Materials and Methods: A total of 681 kidney transplant recipients were followed at Shaheed Labbafinejad transplant center in Tehran, Iran. Skin lesions were evaluated, and diagnoses were made clinically and confirmed by lesion smear, tissue biopsy, tissue culture, and serologic examinations, as indicated.

Results: Skin lesions were found in 54 patients (7.9%), and their frequencies were as follows: dermatomal herpes zoster (18 patients, 2.6%, 13 men and 5 women), herpes simplex infection of face and lips (15 patients, 2.2%, 5 men and 10 women), chickenpox (6 patients, 0.9%, 5 men and 1 woman), Kaposi's sarcoma (5 patients, 0.7%, 3 men and 2 women), warts (4 women, 2 of whom had genital warts), pyoderma gangrenosum (1 man, 0.14%), multiple fungal abscesses of the leg (1 man, 0.14%), mucormycosis (1 man, 0.14%), and molluscum contagiosum (1 man, 0.14%). Moreover, 2 women (0.3%) had generalized herpes simplex lesions.                       

Conclusion: Frequencies of herpes zoster (3.5%), herpes simplex (2.5%), and human papillomavirus (0.6%) infections in our kidney transplant recipients were low. We recommend that all kidney transplant candidates be evaluated and immunized for herpes zoster virus before transplantation, all herpetic-form lesions of these patients be reported to physicians (even mild lesions), and finally, that all human papillomavirus lesions be diagnosed and treated promptly to prevent more serious lesions such as malignancies.

Short-Term and Long-Term Outcomes of Kidney Transplantation in Diabetic and Nondiabetic Patients

Heshmatollah Shahbazian, Hajieh Shahbazian

Urology Journal, Vol. 2 No. 4 (2005), 26 April 2009, Page 197-200

Introduction: The purpose of this study was to compare the short-term and long-term kidney transplant outcomes in diabetic and nondiabetic patients.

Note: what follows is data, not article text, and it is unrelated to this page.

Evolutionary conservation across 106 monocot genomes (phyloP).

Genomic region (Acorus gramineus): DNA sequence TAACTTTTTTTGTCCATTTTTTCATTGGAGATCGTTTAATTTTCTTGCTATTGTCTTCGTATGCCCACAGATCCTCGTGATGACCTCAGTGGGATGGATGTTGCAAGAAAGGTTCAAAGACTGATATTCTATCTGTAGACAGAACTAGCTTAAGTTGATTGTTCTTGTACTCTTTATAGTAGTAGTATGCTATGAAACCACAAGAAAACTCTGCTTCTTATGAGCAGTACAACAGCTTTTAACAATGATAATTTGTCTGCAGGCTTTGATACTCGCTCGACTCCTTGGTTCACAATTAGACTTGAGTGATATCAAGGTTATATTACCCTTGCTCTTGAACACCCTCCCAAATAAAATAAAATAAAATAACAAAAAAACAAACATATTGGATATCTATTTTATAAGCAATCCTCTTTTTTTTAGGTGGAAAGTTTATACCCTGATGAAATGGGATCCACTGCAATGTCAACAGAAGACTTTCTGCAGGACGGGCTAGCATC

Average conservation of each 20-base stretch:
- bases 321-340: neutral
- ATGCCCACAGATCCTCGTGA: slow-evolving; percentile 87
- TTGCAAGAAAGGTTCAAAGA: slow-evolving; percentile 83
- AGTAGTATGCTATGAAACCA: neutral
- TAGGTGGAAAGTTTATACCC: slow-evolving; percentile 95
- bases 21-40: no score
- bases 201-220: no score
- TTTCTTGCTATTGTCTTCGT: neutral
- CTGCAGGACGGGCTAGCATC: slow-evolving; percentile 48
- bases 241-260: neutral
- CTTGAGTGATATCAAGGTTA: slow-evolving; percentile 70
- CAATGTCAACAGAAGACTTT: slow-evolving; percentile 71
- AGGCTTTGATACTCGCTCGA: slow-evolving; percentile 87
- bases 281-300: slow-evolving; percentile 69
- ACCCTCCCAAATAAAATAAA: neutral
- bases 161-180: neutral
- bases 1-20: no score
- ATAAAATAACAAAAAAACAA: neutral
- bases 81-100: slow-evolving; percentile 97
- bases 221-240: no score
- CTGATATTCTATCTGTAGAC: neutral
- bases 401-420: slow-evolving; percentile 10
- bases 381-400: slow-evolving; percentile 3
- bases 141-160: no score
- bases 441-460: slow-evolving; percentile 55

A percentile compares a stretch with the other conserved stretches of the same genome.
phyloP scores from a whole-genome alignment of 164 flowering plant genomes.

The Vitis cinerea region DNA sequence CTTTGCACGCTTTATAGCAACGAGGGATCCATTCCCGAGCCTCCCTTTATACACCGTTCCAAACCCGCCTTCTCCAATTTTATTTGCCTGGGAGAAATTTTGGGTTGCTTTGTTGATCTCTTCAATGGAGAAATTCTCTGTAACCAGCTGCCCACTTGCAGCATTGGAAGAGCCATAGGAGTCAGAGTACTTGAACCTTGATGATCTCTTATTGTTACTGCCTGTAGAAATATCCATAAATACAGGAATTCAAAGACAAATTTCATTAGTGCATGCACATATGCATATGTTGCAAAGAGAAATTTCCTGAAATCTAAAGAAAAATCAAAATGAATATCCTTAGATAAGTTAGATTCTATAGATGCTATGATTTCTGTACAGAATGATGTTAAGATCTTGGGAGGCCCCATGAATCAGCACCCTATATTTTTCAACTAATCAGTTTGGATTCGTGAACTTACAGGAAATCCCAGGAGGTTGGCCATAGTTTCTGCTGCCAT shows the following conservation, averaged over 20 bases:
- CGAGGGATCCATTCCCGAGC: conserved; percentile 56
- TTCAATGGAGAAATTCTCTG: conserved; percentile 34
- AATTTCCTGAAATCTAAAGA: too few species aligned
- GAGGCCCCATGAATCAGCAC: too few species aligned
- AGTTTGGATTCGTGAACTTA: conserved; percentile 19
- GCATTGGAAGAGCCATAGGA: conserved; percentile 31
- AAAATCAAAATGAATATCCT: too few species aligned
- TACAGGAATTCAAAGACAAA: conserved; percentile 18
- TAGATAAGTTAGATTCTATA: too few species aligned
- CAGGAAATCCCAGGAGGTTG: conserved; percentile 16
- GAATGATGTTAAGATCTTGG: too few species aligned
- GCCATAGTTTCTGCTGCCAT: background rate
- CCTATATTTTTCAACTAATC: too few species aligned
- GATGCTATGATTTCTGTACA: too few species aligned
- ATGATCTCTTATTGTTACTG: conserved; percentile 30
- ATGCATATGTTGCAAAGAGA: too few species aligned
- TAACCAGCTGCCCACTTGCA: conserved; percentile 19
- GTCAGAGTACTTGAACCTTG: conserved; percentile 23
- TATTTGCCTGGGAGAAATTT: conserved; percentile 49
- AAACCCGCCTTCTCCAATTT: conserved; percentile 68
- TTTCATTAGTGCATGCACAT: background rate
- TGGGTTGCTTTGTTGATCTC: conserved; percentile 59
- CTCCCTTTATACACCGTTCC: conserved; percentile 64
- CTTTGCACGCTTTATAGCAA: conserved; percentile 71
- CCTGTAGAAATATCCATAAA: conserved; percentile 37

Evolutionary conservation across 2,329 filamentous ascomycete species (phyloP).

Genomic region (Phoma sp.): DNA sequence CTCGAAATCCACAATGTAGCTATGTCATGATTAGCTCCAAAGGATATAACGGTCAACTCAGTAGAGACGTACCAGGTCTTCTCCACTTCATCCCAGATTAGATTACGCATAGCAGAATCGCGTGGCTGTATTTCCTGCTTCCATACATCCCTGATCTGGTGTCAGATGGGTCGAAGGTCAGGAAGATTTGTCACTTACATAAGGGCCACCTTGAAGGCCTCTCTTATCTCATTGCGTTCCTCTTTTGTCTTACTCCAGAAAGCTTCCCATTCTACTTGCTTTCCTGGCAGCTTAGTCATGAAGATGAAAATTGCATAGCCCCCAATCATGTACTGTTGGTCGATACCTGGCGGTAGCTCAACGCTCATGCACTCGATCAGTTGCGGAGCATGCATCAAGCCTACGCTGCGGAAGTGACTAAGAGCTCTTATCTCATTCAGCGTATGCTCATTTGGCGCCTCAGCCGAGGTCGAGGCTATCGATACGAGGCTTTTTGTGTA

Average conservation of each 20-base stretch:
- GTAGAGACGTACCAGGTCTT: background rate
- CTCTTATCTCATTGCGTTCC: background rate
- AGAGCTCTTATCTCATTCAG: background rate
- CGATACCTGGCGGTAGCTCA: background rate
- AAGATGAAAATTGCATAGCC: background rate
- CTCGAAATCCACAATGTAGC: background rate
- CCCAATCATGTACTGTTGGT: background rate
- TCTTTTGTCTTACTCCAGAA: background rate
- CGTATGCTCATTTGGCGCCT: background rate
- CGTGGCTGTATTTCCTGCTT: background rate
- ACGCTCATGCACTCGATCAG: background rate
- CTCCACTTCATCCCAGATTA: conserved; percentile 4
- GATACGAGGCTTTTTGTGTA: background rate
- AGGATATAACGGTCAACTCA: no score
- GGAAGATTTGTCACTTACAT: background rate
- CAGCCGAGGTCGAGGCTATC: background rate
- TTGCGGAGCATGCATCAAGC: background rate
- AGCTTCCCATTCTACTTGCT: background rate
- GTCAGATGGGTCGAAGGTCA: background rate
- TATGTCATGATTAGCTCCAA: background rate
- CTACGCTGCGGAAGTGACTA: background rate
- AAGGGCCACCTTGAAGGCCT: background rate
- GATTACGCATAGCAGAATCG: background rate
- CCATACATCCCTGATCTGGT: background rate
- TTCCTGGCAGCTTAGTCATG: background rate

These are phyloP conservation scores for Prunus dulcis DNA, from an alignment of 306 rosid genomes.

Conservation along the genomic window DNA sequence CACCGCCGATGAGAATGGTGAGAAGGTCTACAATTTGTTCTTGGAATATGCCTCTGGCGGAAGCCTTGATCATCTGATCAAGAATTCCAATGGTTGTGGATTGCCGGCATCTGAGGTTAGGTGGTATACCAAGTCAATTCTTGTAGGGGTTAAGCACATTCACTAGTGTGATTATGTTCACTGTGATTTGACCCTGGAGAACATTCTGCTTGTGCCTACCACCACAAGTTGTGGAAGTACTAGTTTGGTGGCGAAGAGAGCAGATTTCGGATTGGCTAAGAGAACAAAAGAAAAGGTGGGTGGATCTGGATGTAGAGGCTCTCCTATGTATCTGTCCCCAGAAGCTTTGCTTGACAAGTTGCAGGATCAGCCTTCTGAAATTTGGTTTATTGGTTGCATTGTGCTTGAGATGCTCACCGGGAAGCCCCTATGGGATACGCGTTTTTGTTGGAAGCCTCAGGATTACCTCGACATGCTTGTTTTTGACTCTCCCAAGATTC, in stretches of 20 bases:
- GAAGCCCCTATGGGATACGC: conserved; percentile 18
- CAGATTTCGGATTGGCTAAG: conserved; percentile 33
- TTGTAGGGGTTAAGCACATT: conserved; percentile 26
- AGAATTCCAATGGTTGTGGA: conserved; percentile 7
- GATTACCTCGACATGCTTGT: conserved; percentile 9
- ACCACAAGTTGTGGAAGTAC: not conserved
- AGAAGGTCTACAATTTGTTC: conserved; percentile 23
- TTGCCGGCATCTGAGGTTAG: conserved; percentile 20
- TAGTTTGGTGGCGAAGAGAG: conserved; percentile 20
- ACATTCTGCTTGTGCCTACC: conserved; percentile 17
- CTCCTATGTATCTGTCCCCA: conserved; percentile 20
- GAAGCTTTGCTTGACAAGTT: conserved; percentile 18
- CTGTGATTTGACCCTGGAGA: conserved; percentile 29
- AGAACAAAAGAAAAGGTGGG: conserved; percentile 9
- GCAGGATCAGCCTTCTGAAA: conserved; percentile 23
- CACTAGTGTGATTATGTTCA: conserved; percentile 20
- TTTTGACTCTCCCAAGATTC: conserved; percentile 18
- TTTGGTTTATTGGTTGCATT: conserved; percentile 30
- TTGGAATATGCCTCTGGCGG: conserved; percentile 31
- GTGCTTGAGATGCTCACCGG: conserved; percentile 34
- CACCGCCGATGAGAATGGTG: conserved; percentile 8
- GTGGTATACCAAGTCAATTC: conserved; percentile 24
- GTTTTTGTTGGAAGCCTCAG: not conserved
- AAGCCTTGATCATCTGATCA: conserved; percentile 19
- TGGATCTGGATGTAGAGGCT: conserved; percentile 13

Materials and Methods: We studied all kidney recipients in Golestan hospital, Ahwaz, from 1995 to 2003. The patients were divided into two groups of diabetic and nondiabetic, and 1-year, 2-year, and 5-year survival rates of the patient and the kidney were evaluated. We also evaluated and compared the causes of death between these two groups.

Results: There were 50 diabetic patients with a mean age of 51 years, and 350 nondiabetic patients with the mean age of 29 years old (P = .03). One-year, 2-year, and 5-year graft survival rates were 90% versus 91.5%, 86% versus 89%, and 76% versus 83% in diabetic and nondiabetic patients, respectively (P = .19). The patient survival rates were 92% versus 93%, 88% versus 91%, and 76% versus 84% in diabetic and nondiabetic patients, respectively. The most common cause of death was myocardial infarction in diabetic patients (50%), and septicemia among the nondiabetic ones (50%). The most common cause of kidney allograft loss was patient's death (75%) in diabetic patients and kidney rejection (40%) in nondiabetics.

Conclusion: Long-term kidney transplantation results have been significantly improved comparing with other studies. Thus, kidney transplantation is recommended as the  treatment of choice in diabetic patients with end-stage renal disease. However, a complete evaluation of cardiac problems for these patients is recommended before the surgery.


Introduction: In this retrospective study, we reviewed the outpatient data of patients with premature ejaculation to investigate the association of that disorder with irritable bowel syndrome and a positive history of enuresis.

Materials and Methods: All patients with premature ejaculation who had presented to the author's office from March 2002 to June 2003 were selected. Their medical records were reviewed, and data including symptoms of irritable bowel syndrome, history of enuresis, and psychologic disorders were collected. The results of our analysis were compared with the worldwide reported prevalence of enuresis and irritable bowel syndrome in the male general population.